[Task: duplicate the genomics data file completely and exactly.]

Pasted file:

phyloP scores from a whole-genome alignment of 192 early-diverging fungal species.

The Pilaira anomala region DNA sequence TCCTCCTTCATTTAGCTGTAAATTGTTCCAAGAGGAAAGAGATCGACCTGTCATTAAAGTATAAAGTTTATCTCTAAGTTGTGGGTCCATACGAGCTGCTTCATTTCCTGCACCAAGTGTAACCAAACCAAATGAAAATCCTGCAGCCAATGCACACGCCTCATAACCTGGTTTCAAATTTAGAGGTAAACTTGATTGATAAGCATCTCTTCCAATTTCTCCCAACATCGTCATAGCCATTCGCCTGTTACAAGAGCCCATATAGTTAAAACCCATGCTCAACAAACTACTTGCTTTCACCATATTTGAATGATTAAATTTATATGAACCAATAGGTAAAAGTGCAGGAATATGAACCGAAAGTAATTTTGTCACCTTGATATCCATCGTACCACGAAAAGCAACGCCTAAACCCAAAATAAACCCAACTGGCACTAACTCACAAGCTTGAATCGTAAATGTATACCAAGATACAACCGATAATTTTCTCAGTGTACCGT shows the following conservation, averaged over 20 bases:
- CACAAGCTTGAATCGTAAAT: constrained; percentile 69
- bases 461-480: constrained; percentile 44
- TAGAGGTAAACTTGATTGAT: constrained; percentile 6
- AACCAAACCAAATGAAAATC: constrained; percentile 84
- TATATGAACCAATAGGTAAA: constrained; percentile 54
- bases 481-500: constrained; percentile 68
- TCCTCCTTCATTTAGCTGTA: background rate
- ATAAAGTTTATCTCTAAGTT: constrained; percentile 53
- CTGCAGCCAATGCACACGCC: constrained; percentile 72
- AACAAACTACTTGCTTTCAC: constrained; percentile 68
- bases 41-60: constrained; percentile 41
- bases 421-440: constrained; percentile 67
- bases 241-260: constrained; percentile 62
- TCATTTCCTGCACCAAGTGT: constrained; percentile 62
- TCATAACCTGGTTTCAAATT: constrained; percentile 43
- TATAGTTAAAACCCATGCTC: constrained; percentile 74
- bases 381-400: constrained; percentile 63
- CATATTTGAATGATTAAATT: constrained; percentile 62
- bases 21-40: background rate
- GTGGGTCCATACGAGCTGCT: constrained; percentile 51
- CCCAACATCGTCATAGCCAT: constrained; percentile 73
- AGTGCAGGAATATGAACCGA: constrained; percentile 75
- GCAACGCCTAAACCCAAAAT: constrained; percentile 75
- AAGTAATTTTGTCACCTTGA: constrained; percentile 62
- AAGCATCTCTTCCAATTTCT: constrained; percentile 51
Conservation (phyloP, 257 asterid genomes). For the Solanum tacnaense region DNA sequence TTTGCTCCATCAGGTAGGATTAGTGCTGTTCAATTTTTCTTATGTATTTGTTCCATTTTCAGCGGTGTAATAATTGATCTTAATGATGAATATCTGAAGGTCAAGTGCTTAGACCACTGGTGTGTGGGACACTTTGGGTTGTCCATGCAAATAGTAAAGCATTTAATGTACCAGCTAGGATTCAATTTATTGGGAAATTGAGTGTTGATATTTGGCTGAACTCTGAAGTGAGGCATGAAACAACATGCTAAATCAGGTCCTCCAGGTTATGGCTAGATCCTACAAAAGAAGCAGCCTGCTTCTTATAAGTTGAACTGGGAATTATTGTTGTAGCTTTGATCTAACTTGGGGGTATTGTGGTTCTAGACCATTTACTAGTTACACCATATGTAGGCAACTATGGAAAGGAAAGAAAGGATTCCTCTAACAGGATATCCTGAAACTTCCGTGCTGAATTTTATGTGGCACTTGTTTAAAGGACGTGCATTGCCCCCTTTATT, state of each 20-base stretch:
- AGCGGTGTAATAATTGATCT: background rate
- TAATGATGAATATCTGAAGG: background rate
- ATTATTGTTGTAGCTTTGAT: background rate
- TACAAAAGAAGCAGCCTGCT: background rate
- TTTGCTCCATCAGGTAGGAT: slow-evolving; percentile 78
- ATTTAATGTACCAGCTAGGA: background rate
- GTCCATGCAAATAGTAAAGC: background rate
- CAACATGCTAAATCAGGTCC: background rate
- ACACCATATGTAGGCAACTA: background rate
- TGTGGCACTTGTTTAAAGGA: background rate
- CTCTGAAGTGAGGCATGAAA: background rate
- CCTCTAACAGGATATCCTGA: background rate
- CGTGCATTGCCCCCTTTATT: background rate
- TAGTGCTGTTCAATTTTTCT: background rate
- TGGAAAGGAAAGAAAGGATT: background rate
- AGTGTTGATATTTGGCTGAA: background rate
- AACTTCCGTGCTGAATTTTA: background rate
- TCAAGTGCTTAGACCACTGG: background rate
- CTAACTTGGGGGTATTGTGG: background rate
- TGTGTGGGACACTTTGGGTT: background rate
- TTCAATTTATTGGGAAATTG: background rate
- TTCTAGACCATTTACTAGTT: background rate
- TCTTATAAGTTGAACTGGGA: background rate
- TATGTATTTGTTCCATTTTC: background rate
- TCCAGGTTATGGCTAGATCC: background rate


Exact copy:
phyloP scores from a whole-genome alignment of 192 early-diverging fungal species.

The Pilaira anomala region DNA sequence TCCTCCTTCATTTAGCTGTAAATTGTTCCAAGAGGAAAGAGATCGACCTGTCATTAAAGTATAAAGTTTATCTCTAAGTTGTGGGTCCATACGAGCTGCTTCATTTCCTGCACCAAGTGTAACCAAACCAAATGAAAATCCTGCAGCCAATGCACACGCCTCATAACCTGGTTTCAAATTTAGAGGTAAACTTGATTGATAAGCATCTCTTCCAATTTCTCCCAACATCGTCATAGCCATTCGCCTGTTACAAGAGCCCATATAGTTAAAACCCATGCTCAACAAACTACTTGCTTTCACCATATTTGAATGATTAAATTTATATGAACCAATAGGTAAAAGTGCAGGAATATGAACCGAAAGTAATTTTGTCACCTTGATATCCATCGTACCACGAAAAGCAACGCCTAAACCCAAAATAAACCCAACTGGCACTAACTCACAAGCTTGAATCGTAAATGTATACCAAGATACAACCGATAATTTTCTCAGTGTACCGT shows the following conservation, averaged over 20 bases:
- CACAAGCTTGAATCGTAAAT: constrained; percentile 69
- bases 461-480: constrained; percentile 44
- TAGAGGTAAACTTGATTGAT: constrained; percentile 6
- AACCAAACCAAATGAAAATC: constrained; percentile 84
- TATATGAACCAATAGGTAAA: constrained; percentile 54
- bases 481-500: constrained; percentile 68
- TCCTCCTTCATTTAGCTGTA: background rate
- ATAAAGTTTATCTCTAAGTT: constrained; percentile 53
- CTGCAGCCAATGCACACGCC: constrained; percentile 72
- AACAAACTACTTGCTTTCAC: constrained; percentile 68
- bases 41-60: constrained; percentile 41
- bases 421-440: constrained; percentile 67
- bases 241-260: constrained; percentile 62
- TCATTTCCTGCACCAAGTGT: constrained; percentile 62
- TCATAACCTGGTTTCAAATT: constrained; percentile 43
- TATAGTTAAAACCCATGCTC: constrained; percentile 74
- bases 381-400: constrained; percentile 63
- CATATTTGAATGATTAAATT: constrained; percentile 62
- bases 21-40: background rate
- GTGGGTCCATACGAGCTGCT: constrained; percentile 51
- CCCAACATCGTCATAGCCAT: constrained; percentile 73
- AGTGCAGGAATATGAACCGA: constrained; percentile 75
- GCAACGCCTAAACCCAAAAT: constrained; percentile 75
- AAGTAATTTTGTCACCTTGA: constrained; percentile 62
- AAGCATCTCTTCCAATTTCT: constrained; percentile 51
Conservation (phyloP, 257 asterid genomes). For the Solanum tacnaense region DNA sequence TTTGCTCCATCAGGTAGGATTAGTGCTGTTCAATTTTTCTTATGTATTTGTTCCATTTTCAGCGGTGTAATAATTGATCTTAATGATGAATATCTGAAGGTCAAGTGCTTAGACCACTGGTGTGTGGGACACTTTGGGTTGTCCATGCAAATAGTAAAGCATTTAATGTACCAGCTAGGATTCAATTTATTGGGAAATTGAGTGTTGATATTTGGCTGAACTCTGAAGTGAGGCATGAAACAACATGCTAAATCAGGTCCTCCAGGTTATGGCTAGATCCTACAAAAGAAGCAGCCTGCTTCTTATAAGTTGAACTGGGAATTATTGTTGTAGCTTTGATCTAACTTGGGGGTATTGTGGTTCTAGACCATTTACTAGTTACACCATATGTAGGCAACTATGGAAAGGAAAGAAAGGATTCCTCTAACAGGATATCCTGAAACTTCCGTGCTGAATTTTATGTGGCACTTGTTTAAAGGACGTGCATTGCCCCCTTTATT, state of each 20-base stretch:
- AGCGGTGTAATAATTGATCT: background rate
- TAATGATGAATATCTGAAGG: background rate
- ATTATTGTTGTAGCTTTGAT: background rate
- TACAAAAGAAGCAGCCTGCT: background rate
- TTTGCTCCATCAGGTAGGAT: slow-evolving; percentile 78
- ATTTAATGTACCAGCTAGGA: background rate
- GTCCATGCAAATAGTAAAGC: background rate
- CAACATGCTAAATCAGGTCC: background rate
- ACACCATATGTAGGCAACTA: background rate
- TGTGGCACTTGTTTAAAGGA: background rate
- CTCTGAAGTGAGGCATGAAA: background rate
- CCTCTAACAGGATATCCTGA: background rate
- CGTGCATTGCCCCCTTTATT: background rate
- TAGTGCTGTTCAATTTTTCT: background rate
- TGGAAAGGAAAGAAAGGATT: background rate
- AGTGTTGATATTTGGCTGAA: background rate
- AACTTCCGTGCTGAATTTTA: background rate
- TCAAGTGCTTAGACCACTGG: background rate
- CTAACTTGGGGGTATTGTGG: background rate
- TGTGTGGGACACTTTGGGTT: background rate
- TTCAATTTATTGGGAAATTG: background rate
- TTCTAGACCATTTACTAGTT: background rate
- TCTTATAAGTTGAACTGGGA: background rate
- TATGTATTTGTTCCATTTTC: background rate
- TCCAGGTTATGGCTAGATCC: background rate